BackSwap malware with new ways to steal bank accounts

When we talk about banking malwares, better known as banker, we know that their popularity among cybercriminals has decreased; one of the reasons is that antimalware companies and web browser developers are expanding the scope of their protection mechanisms against banking Trojan attacks. According to information securityexperts, this makes banking malware fraud increasingly complicated, which is why malware authors spend their time and resources developing malware that is easier to use and more profitable, such as ransomware, cryptominers and cryptocurrency thieves.

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Recently, researchers found a new family of banking malware that uses a new technique to manipulate the browser: instead of using complex process injection methods to monitor browsing activity, this malware engages key window message loop events to inspect the values ​​of the window objects for the banking activity.

When banking activity is detected, the malware injects malicious JavaScript into the web page; this is done through the browser’s JavaScript console or directly in the address bar. Clearly, these operations are performed without the knowledge of the user.

The researchers noted that the group behind this banking malware was spreading earlier projects, earlier this year. The group of information security experts, focused on the clipboard malware for a few months and finally introduced the first version of banking malware, detected by ESET as Win32 / BackSwap.A.

The professionals noticed a huge increase in the detection rate compared to previous projects. The malicious authors have been very active in the development of the banker and have presented new versions almost every day.

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The researchers also found that the banker is distributed through malicious email campaigns that carry an attachment of an obfuscated JavaScript download program from a family known as Nemucod.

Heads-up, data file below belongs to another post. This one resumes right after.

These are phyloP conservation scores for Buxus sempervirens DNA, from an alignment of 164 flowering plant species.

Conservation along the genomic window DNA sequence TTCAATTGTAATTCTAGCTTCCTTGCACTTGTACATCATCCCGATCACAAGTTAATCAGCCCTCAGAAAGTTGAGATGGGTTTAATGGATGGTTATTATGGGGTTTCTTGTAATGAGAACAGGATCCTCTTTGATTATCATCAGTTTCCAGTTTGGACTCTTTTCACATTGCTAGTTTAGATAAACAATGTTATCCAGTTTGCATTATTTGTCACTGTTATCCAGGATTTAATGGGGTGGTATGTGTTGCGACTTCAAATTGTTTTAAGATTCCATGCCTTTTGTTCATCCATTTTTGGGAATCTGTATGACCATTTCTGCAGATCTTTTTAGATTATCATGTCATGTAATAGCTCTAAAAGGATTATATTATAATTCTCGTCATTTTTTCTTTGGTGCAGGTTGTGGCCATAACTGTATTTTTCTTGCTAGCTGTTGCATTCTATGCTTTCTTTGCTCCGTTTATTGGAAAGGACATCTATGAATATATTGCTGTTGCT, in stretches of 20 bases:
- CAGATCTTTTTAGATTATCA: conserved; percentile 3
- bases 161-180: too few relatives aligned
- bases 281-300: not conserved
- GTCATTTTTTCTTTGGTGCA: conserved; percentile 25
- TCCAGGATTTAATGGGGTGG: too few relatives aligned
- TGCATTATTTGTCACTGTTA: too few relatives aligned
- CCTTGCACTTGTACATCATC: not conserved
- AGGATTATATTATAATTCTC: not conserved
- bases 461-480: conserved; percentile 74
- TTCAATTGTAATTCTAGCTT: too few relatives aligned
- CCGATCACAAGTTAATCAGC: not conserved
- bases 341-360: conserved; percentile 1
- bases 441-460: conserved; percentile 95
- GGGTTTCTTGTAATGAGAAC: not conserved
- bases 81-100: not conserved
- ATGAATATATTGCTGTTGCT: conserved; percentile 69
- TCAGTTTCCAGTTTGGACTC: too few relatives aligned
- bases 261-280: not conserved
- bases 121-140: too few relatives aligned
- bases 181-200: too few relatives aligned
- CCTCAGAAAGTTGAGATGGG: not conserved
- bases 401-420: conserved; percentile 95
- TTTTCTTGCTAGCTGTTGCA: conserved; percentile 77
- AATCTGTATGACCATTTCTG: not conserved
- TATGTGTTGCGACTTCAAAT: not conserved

It is common to see that victim machines are compromised by the Win32 / TrojanDownloader.Nymaim download program, which is distributed using a similar method. Information security professionals still do not know if this is a coincidence or if these two families are directly connected.

The payload is distributed as a modified version of a legitimate application partially overwritten by the malicious load. The application used for the modification is changed regularly.

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The application is modified to jump to the malicious code during its initialization.

The method used might remember “trojanization”, but the original application no longer works, and once the control is transferred to the malware, it will never return to the original code. Now, the intention is not to trick users into believing that they are running a legitimate application, but to increase the stealth of malware against scanning and detection. This makes the malware more difficult to detect, since reverse engineering tools like IDA Pro will show the original function main () as a legitimate starting point of the application code and the professional might not notice anything at first sight.

The payload is a position-independent code bubble with the embedded data. Character strings are stored in plain text, since all required Windows APIs are searched by hash during runtime. The malware starts copying itself in a startup folder and then continues with its banking functionality.

Win32 / BackSwap.A show us that in the battle between information security professionals and bank malware authors, new malicious techniques do not necessarily have to be sophisticated to be effective. Experts believe that, as browsers are better protected from the injection of conventional code, malicious actors will attack browsers in different ways and Win32 / BackSwap.A has shown us one of the possibilities.

Researchers have already notified affected browser vendors about the new scripting technique.

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